Going into an interview with an auto accident attorney, there are a few important things you need to be aware of to make the best possible decisions on how to proceed with your case.
The following are five things you should be aware of before you select an auto accident attorney for your case:
Generally, you should be charged for an auto accident case on a contingency basis.
Attorney fees on an auto accident case or any personal injury case are typically charged on a contingency basis. This means that you don't pay anything unless you win either a settlement or an award. Therefore, you shouldn't have to put any money down upfront when you hire an attorney.
Attorneys typically offer a consultation free of costs for an auto accident case.
Auto accident attorneys are always eager to speak with potential clients about a case. Thus, they will typically offer a free consultation to evaluate your case and to provide you with information on what compensation you may be eligible for.
You lose nothing by attending a free consultation with an auto accident attorney, so there's no reason not to set up an appointment.
You'll probably need to negotiate a percentage fee on the settlement or award.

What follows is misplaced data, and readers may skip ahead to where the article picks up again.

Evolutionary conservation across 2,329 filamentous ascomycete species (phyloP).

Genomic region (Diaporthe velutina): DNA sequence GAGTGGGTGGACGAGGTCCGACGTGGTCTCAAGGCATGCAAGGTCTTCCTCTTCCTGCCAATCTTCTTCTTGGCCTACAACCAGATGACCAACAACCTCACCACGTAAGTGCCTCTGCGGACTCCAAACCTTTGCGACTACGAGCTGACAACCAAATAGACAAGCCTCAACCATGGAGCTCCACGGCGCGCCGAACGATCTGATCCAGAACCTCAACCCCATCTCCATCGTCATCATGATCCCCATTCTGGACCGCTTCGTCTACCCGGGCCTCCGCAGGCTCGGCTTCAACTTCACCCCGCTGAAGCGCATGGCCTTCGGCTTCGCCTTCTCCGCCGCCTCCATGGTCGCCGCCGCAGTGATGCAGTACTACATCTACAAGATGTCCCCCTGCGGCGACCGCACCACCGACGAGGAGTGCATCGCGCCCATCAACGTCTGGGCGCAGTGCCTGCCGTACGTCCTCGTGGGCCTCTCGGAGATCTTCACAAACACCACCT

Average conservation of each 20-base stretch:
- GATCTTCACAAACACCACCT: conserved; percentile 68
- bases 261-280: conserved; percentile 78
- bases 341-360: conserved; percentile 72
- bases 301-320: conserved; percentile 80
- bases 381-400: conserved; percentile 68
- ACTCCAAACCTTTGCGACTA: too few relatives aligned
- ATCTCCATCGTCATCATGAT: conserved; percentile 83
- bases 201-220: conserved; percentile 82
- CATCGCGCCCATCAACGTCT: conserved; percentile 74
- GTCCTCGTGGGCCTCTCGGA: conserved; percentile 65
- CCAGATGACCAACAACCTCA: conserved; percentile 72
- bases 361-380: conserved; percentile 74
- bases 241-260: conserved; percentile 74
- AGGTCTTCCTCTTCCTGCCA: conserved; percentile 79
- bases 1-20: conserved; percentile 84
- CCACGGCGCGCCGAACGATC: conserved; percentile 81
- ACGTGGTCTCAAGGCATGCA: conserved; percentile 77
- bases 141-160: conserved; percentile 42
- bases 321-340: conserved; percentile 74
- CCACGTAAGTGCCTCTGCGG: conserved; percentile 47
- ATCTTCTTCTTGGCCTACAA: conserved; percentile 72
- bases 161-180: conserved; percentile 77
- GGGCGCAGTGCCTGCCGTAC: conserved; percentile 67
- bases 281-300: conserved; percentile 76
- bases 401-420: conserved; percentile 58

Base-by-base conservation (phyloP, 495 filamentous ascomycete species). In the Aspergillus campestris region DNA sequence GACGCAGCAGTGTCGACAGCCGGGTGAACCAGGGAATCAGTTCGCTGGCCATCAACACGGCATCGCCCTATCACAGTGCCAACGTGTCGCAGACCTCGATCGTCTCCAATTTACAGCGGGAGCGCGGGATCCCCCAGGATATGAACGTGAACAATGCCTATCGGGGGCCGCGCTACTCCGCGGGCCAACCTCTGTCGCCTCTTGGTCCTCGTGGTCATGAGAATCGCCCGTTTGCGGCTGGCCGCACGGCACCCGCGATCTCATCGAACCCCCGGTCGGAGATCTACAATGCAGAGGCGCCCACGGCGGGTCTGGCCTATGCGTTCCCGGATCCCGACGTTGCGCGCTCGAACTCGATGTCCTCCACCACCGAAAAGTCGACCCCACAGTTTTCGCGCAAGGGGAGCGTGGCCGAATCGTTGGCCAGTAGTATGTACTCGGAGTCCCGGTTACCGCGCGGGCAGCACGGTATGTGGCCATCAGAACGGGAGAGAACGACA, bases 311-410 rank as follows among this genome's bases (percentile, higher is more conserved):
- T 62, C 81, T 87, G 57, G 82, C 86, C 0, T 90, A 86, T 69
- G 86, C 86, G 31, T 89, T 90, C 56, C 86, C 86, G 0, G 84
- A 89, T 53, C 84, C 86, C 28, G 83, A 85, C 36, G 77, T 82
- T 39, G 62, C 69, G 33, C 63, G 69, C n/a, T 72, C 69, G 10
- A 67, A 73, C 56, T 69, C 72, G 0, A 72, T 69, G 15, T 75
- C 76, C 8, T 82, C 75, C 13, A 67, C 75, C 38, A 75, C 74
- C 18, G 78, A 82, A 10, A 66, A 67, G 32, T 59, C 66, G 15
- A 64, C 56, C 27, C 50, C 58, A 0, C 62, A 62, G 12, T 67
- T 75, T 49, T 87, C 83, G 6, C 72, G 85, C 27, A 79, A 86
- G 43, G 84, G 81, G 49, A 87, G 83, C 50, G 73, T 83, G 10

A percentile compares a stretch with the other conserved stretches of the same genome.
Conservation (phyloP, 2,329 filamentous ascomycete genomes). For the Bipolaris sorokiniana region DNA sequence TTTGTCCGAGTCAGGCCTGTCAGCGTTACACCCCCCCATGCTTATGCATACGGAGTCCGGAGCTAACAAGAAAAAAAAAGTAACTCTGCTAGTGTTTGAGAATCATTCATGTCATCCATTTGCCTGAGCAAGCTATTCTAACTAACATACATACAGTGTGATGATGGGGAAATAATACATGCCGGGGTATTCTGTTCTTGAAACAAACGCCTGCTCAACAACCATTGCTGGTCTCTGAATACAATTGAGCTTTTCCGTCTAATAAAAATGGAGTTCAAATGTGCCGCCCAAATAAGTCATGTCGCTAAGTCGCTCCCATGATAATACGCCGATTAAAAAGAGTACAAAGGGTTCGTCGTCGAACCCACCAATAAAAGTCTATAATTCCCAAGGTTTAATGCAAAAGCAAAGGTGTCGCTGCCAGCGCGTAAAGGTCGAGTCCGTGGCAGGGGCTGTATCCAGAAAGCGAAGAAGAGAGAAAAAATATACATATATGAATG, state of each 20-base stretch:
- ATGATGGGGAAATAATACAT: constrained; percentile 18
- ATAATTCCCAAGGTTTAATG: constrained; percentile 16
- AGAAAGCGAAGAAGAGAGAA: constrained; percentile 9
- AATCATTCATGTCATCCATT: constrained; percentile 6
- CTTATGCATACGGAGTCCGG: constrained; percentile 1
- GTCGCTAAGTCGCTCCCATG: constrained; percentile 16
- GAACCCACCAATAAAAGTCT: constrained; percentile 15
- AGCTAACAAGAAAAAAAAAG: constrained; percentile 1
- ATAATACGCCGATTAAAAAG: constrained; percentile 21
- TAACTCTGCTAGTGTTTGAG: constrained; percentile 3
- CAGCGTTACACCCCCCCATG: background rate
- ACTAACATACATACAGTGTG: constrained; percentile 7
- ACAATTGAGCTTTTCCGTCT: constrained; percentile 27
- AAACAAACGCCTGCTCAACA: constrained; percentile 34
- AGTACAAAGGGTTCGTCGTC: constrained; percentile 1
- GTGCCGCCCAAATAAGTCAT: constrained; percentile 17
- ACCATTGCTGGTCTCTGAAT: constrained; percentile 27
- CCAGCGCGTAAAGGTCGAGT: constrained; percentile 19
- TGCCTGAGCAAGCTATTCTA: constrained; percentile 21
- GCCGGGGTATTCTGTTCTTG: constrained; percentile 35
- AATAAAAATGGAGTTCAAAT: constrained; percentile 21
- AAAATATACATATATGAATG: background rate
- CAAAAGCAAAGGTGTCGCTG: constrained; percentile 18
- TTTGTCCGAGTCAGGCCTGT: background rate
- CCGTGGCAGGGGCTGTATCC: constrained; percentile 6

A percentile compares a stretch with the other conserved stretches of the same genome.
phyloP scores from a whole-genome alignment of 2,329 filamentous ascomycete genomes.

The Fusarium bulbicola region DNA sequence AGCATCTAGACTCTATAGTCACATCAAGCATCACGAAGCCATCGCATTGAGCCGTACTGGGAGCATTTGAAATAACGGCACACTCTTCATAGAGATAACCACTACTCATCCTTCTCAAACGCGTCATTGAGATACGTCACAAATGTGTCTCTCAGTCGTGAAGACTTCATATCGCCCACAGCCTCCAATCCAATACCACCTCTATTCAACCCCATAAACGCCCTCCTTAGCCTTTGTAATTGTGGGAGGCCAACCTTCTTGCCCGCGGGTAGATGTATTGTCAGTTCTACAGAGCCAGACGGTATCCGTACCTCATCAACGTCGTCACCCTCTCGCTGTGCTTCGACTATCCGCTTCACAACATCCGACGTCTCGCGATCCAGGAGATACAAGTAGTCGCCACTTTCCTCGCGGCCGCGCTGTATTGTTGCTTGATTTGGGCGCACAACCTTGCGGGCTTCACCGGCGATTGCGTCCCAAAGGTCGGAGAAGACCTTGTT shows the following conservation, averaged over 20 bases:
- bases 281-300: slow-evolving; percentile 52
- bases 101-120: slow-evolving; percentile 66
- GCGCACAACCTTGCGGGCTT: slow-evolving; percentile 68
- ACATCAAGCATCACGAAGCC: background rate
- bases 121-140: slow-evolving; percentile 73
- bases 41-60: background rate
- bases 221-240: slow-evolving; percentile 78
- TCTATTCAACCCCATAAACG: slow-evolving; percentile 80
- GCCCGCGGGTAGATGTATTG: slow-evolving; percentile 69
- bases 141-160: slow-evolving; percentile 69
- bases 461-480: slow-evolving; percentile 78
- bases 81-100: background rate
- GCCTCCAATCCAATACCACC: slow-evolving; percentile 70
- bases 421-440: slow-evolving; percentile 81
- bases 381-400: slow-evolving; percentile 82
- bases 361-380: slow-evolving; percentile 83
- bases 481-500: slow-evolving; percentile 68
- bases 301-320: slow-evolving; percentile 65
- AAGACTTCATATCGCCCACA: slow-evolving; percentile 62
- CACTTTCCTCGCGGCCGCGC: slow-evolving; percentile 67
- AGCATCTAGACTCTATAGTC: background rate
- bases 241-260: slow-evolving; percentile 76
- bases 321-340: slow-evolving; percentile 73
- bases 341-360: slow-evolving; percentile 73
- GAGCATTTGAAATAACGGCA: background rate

The contingency fee is usually a percentage of whatever settlement or award you get. You'll need to negotiate this percentage with your attorney.
The typical percentage taken from a personal injury or auto accident case for an attorney fee may be controlled by state law depending on what state you live in. Otherwise, it's typical that an auto accident attorney will ask for 33.33 percent of the settlement or award.
If an attorney sees potential in your case, the attorney is likely to invest in litigation costs.
An auto accident case is going to take some investment. Filing a lawsuit entails some court fees, and it's typically necessary to pay for expert testimony and research in most cases.
However, the attorney you hire will likely cover these costs if he or she sees potential in your case.
Strong auto accident cases typically settle before going to court.
If the responsibility for your auto accident injury or damages is fairly obvious, you can expect the defendant to offer a settlement.
Your attorney may inform you that settlement is likely, but it will typically be necessary for the attorney to draft a notification letter to the defendant before you can expect the defendant to offer a settlement.